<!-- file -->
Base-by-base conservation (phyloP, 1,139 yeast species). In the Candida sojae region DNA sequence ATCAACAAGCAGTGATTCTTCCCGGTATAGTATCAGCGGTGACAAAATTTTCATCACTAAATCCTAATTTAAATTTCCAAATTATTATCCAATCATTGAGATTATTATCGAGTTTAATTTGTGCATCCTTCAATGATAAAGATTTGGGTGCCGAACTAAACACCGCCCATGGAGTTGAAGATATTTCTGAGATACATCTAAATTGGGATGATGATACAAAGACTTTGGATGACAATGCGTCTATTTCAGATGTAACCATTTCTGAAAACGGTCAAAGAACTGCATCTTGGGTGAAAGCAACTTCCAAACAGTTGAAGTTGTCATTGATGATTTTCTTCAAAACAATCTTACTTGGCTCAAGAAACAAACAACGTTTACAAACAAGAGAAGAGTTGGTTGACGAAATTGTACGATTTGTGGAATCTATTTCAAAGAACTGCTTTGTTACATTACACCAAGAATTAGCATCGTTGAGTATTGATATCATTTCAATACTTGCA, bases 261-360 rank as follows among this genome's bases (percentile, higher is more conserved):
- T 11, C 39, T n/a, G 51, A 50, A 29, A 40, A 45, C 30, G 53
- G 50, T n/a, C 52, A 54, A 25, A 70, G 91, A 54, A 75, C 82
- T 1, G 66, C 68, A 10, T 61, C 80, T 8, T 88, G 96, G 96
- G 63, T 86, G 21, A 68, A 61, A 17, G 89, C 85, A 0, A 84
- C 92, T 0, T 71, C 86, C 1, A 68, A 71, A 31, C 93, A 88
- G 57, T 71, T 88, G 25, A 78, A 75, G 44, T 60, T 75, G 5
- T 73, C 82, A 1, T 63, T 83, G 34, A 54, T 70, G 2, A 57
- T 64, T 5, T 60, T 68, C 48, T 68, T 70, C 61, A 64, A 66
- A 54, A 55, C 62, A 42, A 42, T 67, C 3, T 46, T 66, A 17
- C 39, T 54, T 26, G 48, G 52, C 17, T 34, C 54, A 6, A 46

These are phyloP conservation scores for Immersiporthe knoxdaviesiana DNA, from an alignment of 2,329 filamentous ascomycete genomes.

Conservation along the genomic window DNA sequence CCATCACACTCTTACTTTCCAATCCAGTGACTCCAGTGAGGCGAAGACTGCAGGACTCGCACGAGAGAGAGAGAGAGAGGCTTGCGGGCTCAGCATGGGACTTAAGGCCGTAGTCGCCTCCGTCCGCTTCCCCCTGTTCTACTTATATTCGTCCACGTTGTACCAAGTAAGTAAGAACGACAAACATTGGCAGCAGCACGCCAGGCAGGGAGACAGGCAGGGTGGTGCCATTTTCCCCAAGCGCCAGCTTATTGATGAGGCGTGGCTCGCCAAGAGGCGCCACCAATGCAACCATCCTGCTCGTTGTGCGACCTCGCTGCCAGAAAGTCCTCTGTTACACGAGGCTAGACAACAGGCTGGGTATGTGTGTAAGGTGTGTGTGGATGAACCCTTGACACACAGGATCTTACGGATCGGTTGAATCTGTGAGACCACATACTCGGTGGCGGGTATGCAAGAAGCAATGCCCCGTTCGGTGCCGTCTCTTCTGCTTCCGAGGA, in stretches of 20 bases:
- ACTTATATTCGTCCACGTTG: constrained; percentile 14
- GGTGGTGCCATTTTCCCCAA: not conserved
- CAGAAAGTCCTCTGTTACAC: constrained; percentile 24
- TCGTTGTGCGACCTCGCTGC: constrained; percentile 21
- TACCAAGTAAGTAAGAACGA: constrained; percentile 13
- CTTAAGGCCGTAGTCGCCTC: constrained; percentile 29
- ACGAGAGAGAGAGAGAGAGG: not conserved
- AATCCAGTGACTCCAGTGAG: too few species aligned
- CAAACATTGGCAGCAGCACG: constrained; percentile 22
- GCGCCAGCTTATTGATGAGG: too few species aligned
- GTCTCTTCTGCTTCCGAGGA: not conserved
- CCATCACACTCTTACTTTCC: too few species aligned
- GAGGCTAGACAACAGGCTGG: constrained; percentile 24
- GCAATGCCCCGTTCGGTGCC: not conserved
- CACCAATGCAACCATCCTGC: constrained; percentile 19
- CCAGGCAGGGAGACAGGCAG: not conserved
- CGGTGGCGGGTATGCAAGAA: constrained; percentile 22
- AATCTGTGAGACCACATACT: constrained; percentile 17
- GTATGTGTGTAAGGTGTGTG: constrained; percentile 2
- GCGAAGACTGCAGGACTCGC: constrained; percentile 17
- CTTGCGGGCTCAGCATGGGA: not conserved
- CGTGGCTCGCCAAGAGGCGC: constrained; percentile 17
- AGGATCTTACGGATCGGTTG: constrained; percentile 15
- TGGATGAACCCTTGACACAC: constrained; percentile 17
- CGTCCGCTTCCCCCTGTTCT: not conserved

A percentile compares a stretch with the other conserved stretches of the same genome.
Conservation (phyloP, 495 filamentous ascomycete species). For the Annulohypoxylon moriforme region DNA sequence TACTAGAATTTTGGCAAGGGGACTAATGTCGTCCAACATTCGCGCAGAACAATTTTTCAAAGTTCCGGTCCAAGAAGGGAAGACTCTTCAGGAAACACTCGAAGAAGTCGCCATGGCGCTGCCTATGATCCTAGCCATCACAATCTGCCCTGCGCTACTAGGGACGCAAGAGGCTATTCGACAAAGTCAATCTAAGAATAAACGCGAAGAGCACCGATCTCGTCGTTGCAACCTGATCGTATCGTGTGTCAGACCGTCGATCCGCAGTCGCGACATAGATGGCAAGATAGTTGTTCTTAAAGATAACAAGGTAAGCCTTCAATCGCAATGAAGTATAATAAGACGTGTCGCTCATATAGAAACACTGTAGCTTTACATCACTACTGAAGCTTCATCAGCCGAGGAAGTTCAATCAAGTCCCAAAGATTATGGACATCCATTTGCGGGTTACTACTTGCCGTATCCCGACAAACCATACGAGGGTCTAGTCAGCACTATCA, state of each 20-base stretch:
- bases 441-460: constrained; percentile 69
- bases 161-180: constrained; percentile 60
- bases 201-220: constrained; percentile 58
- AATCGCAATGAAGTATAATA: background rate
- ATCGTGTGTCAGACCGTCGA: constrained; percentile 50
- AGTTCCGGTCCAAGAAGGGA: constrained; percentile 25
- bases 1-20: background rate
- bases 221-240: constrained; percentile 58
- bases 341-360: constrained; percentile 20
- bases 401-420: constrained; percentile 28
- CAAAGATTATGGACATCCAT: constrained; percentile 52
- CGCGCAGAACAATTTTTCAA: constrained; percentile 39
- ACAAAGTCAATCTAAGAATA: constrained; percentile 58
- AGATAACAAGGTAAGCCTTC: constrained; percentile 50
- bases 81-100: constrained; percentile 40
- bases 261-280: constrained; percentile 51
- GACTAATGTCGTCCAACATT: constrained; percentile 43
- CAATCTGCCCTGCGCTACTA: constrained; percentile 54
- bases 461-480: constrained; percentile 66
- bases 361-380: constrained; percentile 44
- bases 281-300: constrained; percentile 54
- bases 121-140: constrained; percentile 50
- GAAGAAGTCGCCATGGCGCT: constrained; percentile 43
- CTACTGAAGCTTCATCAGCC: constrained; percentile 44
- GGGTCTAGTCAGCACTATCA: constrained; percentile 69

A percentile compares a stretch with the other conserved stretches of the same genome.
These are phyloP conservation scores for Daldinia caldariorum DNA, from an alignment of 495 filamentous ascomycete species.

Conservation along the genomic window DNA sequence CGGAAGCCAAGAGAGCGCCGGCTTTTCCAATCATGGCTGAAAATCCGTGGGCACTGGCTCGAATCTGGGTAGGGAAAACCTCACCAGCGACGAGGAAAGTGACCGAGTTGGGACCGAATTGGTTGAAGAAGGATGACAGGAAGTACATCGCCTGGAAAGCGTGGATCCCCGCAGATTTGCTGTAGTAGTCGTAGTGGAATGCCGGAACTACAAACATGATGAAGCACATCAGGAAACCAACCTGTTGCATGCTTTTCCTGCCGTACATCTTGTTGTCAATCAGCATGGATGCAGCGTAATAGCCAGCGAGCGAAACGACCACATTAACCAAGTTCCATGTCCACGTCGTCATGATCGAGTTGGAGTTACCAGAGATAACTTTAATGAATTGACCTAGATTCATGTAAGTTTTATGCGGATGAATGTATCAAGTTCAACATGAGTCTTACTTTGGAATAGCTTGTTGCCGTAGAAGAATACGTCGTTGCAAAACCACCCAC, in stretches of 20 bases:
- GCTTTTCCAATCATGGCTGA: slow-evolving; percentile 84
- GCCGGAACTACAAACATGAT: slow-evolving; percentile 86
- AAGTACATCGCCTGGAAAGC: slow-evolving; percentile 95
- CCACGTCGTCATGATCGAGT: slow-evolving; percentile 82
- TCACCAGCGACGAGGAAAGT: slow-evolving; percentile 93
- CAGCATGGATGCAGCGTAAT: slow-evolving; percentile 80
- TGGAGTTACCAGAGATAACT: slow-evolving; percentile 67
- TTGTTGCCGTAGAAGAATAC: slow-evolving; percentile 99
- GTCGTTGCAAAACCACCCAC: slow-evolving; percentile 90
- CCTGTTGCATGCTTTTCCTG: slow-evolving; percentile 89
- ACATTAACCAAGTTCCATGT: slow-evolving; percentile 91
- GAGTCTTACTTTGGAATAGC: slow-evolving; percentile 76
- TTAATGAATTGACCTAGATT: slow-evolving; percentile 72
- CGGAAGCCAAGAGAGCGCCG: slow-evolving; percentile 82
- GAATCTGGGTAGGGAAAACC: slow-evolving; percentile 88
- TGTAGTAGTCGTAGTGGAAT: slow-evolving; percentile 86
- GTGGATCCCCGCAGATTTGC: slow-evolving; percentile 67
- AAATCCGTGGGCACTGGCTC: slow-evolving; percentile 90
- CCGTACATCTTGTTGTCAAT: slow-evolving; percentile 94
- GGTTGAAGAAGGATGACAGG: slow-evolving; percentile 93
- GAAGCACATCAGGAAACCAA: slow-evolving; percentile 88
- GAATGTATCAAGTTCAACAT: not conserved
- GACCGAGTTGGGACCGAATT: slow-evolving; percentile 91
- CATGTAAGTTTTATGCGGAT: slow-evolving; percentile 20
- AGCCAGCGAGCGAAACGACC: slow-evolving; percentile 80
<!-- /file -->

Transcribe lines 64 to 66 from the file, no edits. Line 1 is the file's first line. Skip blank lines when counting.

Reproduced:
- CTACTGAAGCTTCATCAGCC: constrained; percentile 44
- GGGTCTAGTCAGCACTATCA: constrained; percentile 69

A percentile compares a stretch with the other conserved stretches of the same genome.